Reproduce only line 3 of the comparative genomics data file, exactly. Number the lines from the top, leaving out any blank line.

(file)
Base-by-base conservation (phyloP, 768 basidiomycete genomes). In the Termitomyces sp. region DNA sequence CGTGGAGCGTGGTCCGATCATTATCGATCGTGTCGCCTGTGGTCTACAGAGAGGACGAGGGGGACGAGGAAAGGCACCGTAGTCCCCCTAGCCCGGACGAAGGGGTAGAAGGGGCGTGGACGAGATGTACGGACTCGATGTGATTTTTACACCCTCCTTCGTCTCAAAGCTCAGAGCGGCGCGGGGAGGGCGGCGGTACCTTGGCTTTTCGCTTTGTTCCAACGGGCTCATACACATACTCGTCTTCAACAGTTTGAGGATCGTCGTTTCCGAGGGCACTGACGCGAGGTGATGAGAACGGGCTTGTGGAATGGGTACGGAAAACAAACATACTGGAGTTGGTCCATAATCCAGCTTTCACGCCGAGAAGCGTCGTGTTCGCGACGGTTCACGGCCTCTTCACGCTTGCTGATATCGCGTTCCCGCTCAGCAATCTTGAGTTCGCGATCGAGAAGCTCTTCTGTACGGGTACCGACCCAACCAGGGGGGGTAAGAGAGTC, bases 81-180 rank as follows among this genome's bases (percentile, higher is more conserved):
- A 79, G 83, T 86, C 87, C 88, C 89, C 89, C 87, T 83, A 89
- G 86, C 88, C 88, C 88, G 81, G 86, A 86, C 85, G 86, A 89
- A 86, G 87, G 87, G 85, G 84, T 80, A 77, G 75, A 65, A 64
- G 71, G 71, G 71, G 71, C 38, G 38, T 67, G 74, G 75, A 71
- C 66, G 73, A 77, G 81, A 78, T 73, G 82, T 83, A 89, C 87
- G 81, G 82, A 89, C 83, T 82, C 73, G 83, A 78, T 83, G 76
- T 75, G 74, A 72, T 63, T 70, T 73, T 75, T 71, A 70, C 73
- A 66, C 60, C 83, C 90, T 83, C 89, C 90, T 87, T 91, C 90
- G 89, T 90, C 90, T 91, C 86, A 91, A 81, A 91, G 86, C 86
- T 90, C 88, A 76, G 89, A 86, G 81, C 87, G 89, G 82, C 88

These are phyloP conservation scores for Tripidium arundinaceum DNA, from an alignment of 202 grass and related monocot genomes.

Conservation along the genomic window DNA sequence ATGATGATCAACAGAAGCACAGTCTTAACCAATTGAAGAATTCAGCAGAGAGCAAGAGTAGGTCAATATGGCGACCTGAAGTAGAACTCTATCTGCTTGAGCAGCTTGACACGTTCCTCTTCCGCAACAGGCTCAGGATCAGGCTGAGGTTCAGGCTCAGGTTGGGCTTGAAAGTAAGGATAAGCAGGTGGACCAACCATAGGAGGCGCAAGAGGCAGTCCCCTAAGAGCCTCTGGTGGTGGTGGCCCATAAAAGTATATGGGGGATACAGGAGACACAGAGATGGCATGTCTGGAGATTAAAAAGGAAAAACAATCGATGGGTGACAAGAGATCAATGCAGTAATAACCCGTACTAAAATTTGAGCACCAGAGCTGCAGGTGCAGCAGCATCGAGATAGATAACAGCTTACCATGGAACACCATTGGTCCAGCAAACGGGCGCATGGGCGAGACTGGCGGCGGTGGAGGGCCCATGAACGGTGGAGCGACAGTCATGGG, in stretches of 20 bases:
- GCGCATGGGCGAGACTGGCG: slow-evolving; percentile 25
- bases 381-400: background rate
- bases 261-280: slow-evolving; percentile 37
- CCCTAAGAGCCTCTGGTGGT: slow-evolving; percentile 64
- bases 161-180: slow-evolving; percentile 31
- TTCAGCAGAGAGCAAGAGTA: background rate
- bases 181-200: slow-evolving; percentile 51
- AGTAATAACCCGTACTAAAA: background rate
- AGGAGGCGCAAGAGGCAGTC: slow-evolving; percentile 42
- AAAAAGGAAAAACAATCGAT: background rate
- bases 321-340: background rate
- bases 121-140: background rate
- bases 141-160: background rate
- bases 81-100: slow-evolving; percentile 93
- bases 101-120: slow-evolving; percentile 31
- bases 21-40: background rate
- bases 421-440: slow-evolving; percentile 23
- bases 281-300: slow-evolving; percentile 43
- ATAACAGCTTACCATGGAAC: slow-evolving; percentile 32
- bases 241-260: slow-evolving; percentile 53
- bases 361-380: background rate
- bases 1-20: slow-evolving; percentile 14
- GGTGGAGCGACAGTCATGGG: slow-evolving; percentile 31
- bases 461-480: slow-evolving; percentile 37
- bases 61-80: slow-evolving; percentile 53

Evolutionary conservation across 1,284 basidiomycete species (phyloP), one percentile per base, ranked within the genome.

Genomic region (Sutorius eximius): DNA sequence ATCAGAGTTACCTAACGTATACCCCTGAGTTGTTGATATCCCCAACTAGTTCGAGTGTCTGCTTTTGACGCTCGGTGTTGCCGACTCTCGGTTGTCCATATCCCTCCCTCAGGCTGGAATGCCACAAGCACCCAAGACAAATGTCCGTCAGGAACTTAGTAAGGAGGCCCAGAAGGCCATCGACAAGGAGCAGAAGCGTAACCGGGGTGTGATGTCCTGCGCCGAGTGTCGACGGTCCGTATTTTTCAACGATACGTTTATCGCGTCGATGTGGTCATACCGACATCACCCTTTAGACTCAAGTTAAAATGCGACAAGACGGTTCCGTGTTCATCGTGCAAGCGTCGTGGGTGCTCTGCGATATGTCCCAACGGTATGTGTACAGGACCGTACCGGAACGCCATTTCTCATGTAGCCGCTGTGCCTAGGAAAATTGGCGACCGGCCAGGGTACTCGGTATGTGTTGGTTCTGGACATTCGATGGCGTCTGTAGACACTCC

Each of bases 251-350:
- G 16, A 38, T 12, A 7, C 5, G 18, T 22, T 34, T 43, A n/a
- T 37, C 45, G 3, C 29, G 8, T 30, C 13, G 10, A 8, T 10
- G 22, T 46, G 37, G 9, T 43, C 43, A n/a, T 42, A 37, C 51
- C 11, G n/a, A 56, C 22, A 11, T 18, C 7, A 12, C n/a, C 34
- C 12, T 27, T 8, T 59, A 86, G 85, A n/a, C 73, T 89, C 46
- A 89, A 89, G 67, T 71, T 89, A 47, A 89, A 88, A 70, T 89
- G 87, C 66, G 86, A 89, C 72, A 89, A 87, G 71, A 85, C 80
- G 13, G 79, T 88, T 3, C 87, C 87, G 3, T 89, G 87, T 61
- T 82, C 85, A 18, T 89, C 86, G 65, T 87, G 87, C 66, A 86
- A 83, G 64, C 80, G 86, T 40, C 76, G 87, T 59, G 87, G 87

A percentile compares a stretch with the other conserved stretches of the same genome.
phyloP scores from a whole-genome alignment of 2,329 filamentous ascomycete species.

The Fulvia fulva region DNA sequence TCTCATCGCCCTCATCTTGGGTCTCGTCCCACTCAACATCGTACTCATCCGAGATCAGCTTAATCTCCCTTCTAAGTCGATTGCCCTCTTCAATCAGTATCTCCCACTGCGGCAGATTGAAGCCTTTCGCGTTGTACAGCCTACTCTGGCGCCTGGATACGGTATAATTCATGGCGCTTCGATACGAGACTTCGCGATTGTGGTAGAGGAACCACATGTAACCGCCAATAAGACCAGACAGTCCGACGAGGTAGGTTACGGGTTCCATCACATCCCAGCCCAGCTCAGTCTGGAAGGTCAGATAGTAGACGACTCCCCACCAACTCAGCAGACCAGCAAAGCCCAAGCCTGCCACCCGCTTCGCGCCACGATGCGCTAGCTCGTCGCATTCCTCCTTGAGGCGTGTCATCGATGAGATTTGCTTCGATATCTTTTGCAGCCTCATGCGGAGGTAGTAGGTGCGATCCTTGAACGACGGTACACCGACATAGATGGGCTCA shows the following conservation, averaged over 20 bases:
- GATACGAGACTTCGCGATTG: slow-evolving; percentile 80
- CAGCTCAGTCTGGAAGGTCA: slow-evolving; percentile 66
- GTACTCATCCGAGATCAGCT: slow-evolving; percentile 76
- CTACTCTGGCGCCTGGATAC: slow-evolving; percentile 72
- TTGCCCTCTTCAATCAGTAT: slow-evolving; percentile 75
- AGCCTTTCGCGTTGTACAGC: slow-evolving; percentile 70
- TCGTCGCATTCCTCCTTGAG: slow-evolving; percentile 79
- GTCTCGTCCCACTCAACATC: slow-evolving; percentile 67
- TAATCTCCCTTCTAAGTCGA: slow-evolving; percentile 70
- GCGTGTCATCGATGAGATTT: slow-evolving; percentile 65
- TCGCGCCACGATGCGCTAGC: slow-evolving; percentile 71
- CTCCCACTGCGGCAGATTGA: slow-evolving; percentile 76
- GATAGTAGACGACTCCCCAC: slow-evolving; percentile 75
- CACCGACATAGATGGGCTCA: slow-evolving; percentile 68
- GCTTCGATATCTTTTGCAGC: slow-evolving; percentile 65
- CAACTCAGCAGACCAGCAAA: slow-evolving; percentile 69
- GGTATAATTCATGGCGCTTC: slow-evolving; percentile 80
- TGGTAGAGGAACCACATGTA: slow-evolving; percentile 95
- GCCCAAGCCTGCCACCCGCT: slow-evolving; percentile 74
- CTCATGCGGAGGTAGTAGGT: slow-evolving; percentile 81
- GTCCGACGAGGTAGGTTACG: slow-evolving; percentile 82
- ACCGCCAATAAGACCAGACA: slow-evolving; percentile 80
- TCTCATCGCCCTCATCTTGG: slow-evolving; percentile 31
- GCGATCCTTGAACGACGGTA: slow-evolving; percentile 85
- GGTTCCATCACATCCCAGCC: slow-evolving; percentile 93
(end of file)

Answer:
- G 86, C 88, C 88, C 88, G 81, G 86, A 86, C 85, G 86, A 89